US construction of new homes dropped just shy of a two-year low in March, indicating ongoing difficulty in the housing market despite lower mortgage rates and higher wages alleviating some recent headwinds. Annually, starts dipped 14.2%.
- US home starts dropped 0.3% to 1.139 million from a downwardly revised 1.142 million the month prior.
- March home starts dipped to the slowest pace since May 2017 according to Friday’s government report.
- Permits, which indicate future construction, dropped to 1.7% or 1.27 million, below expectations.
Despite appearing more energetic in recent months as wage growth caught up with rising home prices and interest rates took a dive, the housing market is still faced by many problems. The cost of land, labor, and materials are all negatively impacting affordability. The shortage of skilled workers has led to higher labor costs, and lots are also in demand.
The Federal Reserve has indicated that there will be no interest rate hikes throughout 2019, and this should allow for some stability in housing which suffered under the four rate hikes introduced last year which made it difficult for many potential buyers to enter the market.
Existing home sales are predicted to recover from the decline seen in February, the biggest since 2015, and new homes are expected to slow from their yearly high. Existing home sales account for 90% of the housing market.
Why are housing starts/permits stuck here?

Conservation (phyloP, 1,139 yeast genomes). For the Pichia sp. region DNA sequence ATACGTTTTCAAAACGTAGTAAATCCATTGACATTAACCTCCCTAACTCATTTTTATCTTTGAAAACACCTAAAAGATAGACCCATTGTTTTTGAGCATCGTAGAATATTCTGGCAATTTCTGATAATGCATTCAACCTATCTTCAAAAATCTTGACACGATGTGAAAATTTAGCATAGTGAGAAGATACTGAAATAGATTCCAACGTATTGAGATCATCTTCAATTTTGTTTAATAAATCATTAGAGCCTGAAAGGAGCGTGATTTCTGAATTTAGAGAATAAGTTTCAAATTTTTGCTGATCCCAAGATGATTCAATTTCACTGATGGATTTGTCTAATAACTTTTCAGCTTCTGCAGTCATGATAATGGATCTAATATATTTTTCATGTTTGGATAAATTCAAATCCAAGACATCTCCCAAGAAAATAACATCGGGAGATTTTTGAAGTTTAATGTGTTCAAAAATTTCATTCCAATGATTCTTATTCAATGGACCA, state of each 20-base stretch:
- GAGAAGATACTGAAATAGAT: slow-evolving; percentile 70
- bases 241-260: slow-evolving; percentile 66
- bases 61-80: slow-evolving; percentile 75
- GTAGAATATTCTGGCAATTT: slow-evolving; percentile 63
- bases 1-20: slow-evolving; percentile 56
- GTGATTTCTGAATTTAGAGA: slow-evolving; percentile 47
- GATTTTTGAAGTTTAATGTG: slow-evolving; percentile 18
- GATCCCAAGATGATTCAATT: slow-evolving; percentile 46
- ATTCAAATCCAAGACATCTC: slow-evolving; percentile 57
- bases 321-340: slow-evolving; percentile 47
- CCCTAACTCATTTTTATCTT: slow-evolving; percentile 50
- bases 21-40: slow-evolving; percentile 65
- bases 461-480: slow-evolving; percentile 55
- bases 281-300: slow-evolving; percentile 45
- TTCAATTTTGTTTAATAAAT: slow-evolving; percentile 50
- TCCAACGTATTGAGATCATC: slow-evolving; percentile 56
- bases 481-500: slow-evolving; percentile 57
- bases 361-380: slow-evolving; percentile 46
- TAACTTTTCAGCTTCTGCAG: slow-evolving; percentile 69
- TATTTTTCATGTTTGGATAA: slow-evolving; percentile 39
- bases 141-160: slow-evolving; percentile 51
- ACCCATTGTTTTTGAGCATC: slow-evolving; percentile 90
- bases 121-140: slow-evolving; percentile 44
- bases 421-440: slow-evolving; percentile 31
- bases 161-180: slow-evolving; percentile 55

Faith in demographic models were misplaced this decade compared to the need of more customers. pic.twitter.com/3wmZqcIJ3B
— Logan Mohtashami (@LoganMohtashami) April 19, 2019
Only the West saw positive activity with a 31.4% rise in housing starts. All other regions underwent decline, led by the Midwest with a 17.6% drop. Poor weather such as heavy snows in the Northeast and particularly bad flooding along the Mississippi and Missouri rivers may have also made it difficult to break ground on new homes in those areas.
Single-family starts dropped 0.4%, and permits for that category dropped 1.1%. The volatile multifamily homes category had a flat reading of 354,000 with a 2.7% dip in permits. 197,000 homes were authorized but not yet a started in March, the same level as the rest of Q1, indicating healthy supply moving forward.
Gold is up following the news of further weakness in the housing market, with a 0.30% gain on the day. Gold last traded at the session high of $1,275.67/oz following a low of $1,273.78/oz. With markets closed on Good Friday, the data may not have a significant impact come Monday’s re-opening.